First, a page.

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Sioux Falls Free Thinkers endorse Joe Hill for showing us how to
become members of the revoluntionary workingclass counterculture.

Joe Hill
The IWW & the Making of a
Revolutionary Workingclass Counterculture

Joe Hill by Franklin Rosemont (2003) - 639 pages
Joe Hill at Amazon.com

"Whatever you do, don't try to overthrow the 'System' alone."

"I have always tried to do the little that I could to
advance Freedom's Banner a little closer to its goal."

"Don't waste any time mourning - Organize!"

Joe Hill (1877-1915) is the best-known figure in the heroic history of the Industrial Workers of the World (a.k.a. Wobblies). U.S. labor's most world-renowned martyr and celebrated songwriter, he is remembered above all for his songs in the Little Red Song Book: "The Preacher and the Slave" ("Pie in the Sky"), "Mr Block," "There is Power in a Union," and many more that are still popular on picket lines today.

Franklin Rosemont's important new book presents a fresh and in-dept study of the life and work of the famous Wobbly bard, and of the revolutionary counterculture he came to personify. Older books on Hill focused on the crime he didn't commit, his frame-up and martyrdom. This study sheds new light on those topics - particularly on the ongoing use of frame-up in the U.S. "justice" system - but its overall focus is on Hill's ideas and activity: as songwriter, poet, artist, hobo, thinker, humorist, and archetypal rank-and-file Wobbly. No other book discusses in such detail Hill's view on capitalism, white supremacy, gender issues, religion, wilderness, law, and prison, as well as on songwriting, humor, direct action, and revolutionary industrial unionism. Several chapters explore Hill's little-known work as a cartoonist. Collected here for the first time is all his art, including his one surviving painting. The scores of other illustrations feature Hill-inspired art by IWWs from Ralph Chaplin to Carlos Cortez, and by such other labor artists as Mike Alewitz, Gary Huck, Mike Konopacki, and Lisa Lyons.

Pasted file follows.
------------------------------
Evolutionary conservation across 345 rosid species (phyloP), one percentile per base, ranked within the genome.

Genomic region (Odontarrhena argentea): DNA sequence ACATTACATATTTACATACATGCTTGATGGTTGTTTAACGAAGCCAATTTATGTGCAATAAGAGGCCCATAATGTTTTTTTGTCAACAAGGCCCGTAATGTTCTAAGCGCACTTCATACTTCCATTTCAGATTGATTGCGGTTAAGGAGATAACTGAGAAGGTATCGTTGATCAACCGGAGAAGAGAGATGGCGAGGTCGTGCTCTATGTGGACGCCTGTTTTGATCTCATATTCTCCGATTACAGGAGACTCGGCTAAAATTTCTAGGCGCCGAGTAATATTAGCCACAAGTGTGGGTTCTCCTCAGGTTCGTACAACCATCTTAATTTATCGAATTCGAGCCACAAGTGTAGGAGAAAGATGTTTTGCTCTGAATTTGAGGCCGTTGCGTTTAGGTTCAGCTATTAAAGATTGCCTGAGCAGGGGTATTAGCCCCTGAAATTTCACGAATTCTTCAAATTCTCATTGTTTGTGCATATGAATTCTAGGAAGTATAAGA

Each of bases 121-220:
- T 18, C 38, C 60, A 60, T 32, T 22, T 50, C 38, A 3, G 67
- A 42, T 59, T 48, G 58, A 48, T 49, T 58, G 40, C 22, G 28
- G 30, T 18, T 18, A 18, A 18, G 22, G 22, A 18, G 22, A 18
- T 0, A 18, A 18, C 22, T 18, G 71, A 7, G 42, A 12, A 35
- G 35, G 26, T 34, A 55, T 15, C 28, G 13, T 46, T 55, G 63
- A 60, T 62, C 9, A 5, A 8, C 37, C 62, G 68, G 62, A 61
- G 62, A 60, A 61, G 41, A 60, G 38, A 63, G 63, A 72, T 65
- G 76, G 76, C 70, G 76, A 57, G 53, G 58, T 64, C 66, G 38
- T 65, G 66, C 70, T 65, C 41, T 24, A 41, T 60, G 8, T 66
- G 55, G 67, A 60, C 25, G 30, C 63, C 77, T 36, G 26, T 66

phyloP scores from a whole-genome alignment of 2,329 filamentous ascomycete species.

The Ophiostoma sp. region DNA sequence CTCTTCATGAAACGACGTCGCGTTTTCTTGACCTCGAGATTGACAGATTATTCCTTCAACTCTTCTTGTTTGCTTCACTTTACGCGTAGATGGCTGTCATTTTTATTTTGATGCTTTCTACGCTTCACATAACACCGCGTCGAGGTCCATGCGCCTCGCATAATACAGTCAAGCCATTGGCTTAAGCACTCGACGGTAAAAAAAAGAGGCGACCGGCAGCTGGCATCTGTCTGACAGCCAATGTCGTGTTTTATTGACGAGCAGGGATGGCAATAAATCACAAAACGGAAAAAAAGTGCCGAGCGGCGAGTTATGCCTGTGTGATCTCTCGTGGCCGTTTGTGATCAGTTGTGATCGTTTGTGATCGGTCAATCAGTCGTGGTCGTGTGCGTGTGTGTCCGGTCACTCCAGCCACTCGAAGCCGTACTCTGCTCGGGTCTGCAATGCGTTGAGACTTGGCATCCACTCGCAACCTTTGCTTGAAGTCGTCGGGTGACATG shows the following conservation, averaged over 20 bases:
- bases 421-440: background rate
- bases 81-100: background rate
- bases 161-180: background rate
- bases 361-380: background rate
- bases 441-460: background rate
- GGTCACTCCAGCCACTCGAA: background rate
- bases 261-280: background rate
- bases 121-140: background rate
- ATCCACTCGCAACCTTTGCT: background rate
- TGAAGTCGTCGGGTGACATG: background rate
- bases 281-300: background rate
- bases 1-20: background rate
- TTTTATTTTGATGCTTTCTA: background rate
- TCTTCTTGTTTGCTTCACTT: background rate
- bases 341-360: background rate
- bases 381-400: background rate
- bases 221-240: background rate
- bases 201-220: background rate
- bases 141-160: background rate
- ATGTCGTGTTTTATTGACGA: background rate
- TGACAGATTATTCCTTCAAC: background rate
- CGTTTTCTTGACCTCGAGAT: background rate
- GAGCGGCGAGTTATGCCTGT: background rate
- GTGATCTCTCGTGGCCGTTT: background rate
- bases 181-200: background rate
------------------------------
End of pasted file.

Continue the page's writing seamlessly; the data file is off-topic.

Examining Hill's status as "near-mythic" figure in history as well as his enormous influence - on Wob artists; other radicals, songwriters, and poets; on movements as varied as the 1910s "Chicago Renaissance" and the 1950s Beat Generation - Rosemont also examines the many appearances by Hill and the IWW in popular culture, including mass-market mysteries, science-fiction, and rock'n'roll. In chapters on "The Hobo Contribution to Critical Theory," "Wobblies Against Whiteness," "Forerunners of Earth First! and Eco-Socialism," and "Surrealism, Wobbly Style" he argues that Hill's legacy - the profound but playful old-time Wobbly counterculture - is still the "most important inspiration and model for a new revolutionary movement" today.

Franklin Rosemont's nearly thirty books include T-Bone Slim: Juice is Stranger Than Fiction, and From Bughouse Square to the Beat Generations: Selected Ravings of Slim Brundage, both published by Charles H. Kerr, and Penelope: A Poem (Surrealist Editions).

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Joe Hill
The IWW & the Making of a
Revolutionary Workingclass Counterculture

Sioux Falls Free Thinkers endorse Joe Hill for showing us how to
become members of the revoluntionary workingclass counterculture.